Celebrate St Patrick's In Boston

Posted on: 26 March 2008 by Gareth Hargreaves

Boston, the most Irish of American cities offers a host of ways to celebrate the homeland's traditions and history.

Enjoy a break in Boston this St Patrick's Day where you can watch endless parades, see Irish dining, attend festivals, special exhibits and more. Every night is party night in Boston!

The concerts and events begin as early as March 11th and continue through March 19th, 2006 when the Parade takes place. A visit to the 135th New England Flower Show, March 11-19th at the Bayside Expo Center, can be combined with the St. Patrick’s celebrations.

Here are some highlights:

A Journey Home – John F. Kennedy and Ireland

On St. Patrick’s Day, March 17, 2006, the Museum at the John F. Kennedy Presidential Library opens a new exhibit “A Journey Home – John F. Kennedy and Ireland “ that explores President Kennedy’s relationship to his ancestral homeland.

View a large selection of never-before-seen materials including gifts presented to the President by the people of Ireland as well as other artifacts, documents, photographs and film footage relating to his Irish heritage and his June state visit to the country of his forebears. That particular journey he later described as "one of the most moving experiences" of his life. Visit the exhibit and you may leave with a bit of President Kennedy's sentiments.

Irish Heritage Trail

Boston’s Irish Heritage Trail is a self-guided, three mile walking tour that covers 300 years of history as it takes you through Boston's downtown, North End, Beacon Hill and Back Bay. Learn about famous politicians, artists, matriarchs and war heroes, part of a rich tradition of rebellion, leadership and triumph that personifies the Boston Irish.

St. Patrick's Day Parade

The 105th annual Boston St. Patrick's Day parade will begin at 1:00pm on Sunday March 19th, 2006 in South Boston, a distinctly Irish neighborhood jutting into Boston Harbor. The parade features dozens of bands from Ireland and across the United States, including local favorites like Boston Police Gaelic Column, composed of Boston police officers. The 105th annual parade celebrates a glorious tradition of keeping Irish heritage alive. Featuring marching bands and pipe bands from throughout North America, the parade travels through Boston's most Irish neighborhood, South Boston.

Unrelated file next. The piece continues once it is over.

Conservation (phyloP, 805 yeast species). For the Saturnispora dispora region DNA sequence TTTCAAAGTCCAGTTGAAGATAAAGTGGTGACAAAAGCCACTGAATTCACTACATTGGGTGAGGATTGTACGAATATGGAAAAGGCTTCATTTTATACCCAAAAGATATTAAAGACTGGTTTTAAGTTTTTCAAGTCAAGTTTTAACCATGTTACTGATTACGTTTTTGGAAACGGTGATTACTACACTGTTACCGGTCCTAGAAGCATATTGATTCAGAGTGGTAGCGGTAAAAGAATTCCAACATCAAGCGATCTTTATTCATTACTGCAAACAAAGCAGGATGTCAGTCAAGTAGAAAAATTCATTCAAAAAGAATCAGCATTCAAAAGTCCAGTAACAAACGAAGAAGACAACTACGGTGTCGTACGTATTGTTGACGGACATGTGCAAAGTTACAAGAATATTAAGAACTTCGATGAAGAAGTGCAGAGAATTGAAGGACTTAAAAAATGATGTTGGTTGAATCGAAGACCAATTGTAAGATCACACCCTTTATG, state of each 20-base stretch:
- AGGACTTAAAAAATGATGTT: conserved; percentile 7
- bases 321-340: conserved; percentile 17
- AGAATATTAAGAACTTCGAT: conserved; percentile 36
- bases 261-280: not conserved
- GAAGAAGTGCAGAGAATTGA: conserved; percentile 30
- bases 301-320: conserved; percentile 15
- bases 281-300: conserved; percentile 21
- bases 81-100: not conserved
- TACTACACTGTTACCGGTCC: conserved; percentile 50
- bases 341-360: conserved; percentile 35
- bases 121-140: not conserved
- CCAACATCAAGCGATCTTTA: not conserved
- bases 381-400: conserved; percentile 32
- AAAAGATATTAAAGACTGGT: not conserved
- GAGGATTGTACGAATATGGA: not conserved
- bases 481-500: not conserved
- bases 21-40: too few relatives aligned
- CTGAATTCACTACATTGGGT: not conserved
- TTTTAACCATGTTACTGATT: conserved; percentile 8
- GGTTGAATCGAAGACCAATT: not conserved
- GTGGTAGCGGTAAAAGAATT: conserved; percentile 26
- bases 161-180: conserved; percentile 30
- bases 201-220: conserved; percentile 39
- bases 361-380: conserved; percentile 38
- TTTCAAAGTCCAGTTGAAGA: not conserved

The Chieftains

In Concert: The Chieftains! Known for honoring the traditional Celtic / Irish music of Ireland and acclaimed for their ability to infuse these classic melodies with a fresh spirit, the Chieftains are appreciated by all who share a spirit for adventure, a pleasure in surprises, or purely a love of music and fun. At Boston Symphony Hall Saturday, March 11, 7:30pm.

First Boston Gaelic Gourmet Gala

Boston will host the First Boston Gaelic Gourmet Gala at Hotel Commonwealth , Boston 6-9 pm March 15, 2006 featuring top chefs from Ireland & Boston .For Information 617-532-5063. Visit the web site: www.irishmassachusetts.com

First Boston Gaelic Gourmet Week

Boston will host the First Boston Gaelic Gourmet Week at Omni Parker House, Jurys Boston Hotel featuring one week of menus & Chefs & Visiting Irish Master Chefs events, March 12-19, 2006. Visit www.irishmassachusetts.com for more information.

John F. Kennedy Library Museum

On Saturday March 18, 2006 the John F. Kennedy Library Museum a music program features a much acclaimed husband and wife duo, ATWATER-DONNELLY presenting a grand blend of Appalachian, Celtic and original folk music sung with beautiful vocals and an array of unusual instruments including the mountain dulcimer, old-time banjo, tin whistle, limberjacks, mandolin, harmonica, feet and more.

Nightlife

In Boston there are plenty of pubs to visit:

  • Adjacent to Faneuil Hall Marketplace and the waterfront, The Black Rose is one of the most famous watering holes this side of Galway Bay. The menu includes mouthwatering corned beef and cabbage, aged Angus steak, Shepherd's Pie, as well as New England seafood and a pint or two of Guinness. Traditional Irish breakfast is served every Saturday and Sunday. The Black Rose is a landmark for Boston's Irish and a destination for many visitors (it even features a children's menu). There is live Irish entertainment nightly and on Saturday and Sunday afternoons.
  • In Fanueil Hall Marketplace itself Ned Devine’s hand painted murals, imported Irish woodwork, original brickwork and ambient lighting create a welcoming and comfortable atmosphere.
  • On nearby Broad Street Tiernan's is a Boston favorite. This traditional Irish restaurant combines both Irish and American favorites. The majority of the dishes are fami

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